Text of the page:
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  June, 16 2000 17:45
your information resource in human molecular genetics
The recent discovery of a new gene that is associated with Charcot-Marie-Tooth disease (CMT) provides support for a common link between many neurological disorders.

In the July issue of The American Journal of Human Genetics, Mersiyanova and colleagues of the Research Centre for Medical Genetics in Moscow present results showing that mutations in the neurofilament light gene are associated with CMT, one of the most common inherited disorders in humans. This neurological disorder affects peripheral nerves and leads to progressive weakness and atrophy of muscles. Neurofilament light is a component of neurofilament, which is important for the structure and function of nerve axons. The neurofilament proteins are also involved in several other neurological disorders, including Parkinson, Alzheimer and Lou Gehrig's disease. In CMT, the defects in neurofilament initiate a chain of events that leads to axon degeneration and muscle denervation.

The other three genes known to lead to Charcot-Marie-Tooth are all closely related to myelin, the protective sheath surrounding nerve axons. Mutations in these genes lead to demyelination, which in turn results in axonal loss and muscle denervation. Thus, all of the CMT-associated genes that have been identified encode products that are essential for the maintenance of peripheral nervous system structure and function. Mutations in any of these genes initiate a pathological process that is common between the different forms of the disease. Characterization of additional CMT-associated genes and steps in the pathological process leading to this disorder will give better insight into the normal maintenance of peripheral nervous system function, which may help in treating not only CMT, but also the other disorders associated with neurofilament defects.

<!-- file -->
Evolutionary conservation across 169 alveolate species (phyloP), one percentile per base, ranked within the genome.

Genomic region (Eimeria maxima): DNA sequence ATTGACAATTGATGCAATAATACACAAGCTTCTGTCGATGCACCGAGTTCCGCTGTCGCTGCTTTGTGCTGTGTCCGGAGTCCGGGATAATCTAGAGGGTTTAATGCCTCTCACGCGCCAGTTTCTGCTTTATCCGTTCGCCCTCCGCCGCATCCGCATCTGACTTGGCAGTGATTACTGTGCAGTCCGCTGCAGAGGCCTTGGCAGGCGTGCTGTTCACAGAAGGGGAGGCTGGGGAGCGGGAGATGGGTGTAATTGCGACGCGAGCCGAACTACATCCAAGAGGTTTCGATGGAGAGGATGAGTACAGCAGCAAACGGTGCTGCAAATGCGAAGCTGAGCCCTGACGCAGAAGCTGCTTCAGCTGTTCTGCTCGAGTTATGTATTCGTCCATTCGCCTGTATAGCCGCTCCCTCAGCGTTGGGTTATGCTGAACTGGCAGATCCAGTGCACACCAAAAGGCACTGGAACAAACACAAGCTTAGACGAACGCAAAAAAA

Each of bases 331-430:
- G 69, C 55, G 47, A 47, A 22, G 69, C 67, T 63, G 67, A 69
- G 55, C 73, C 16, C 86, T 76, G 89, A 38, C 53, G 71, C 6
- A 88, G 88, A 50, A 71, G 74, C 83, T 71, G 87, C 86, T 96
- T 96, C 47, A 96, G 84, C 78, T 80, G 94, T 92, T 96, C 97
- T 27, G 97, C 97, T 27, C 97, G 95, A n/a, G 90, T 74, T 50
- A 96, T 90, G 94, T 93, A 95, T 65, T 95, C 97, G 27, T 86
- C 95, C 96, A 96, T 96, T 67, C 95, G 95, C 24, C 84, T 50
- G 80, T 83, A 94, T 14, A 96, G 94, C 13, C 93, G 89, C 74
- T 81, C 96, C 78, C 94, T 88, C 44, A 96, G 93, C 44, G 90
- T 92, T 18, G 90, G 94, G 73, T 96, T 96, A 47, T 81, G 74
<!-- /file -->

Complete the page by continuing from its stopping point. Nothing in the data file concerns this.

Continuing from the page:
For the full text of this article, entitled "A new variant of Charcot-Marie-Tooth disease type 2 (CMT2E) is probably the result of a mutation in the neurofilament light gene",see the "July 2000"section in the electronic edition of The American Journal of Human Genetics at http://www.ajhg.org.

For more information, contact Dr. Irina Mersiyanova at the Research Centre for Medical Genetics, Moscow. Tel: (7-095)936-9259. Fax: (7-095)936-9459. Email: dnalab@orc.ru

Contributed by Dr. Kate Beauregard, The American Journal of Human Genetics, Tel: (404)712-9985. Email: kbeaure@emory.edu

Message posted by: hhmi

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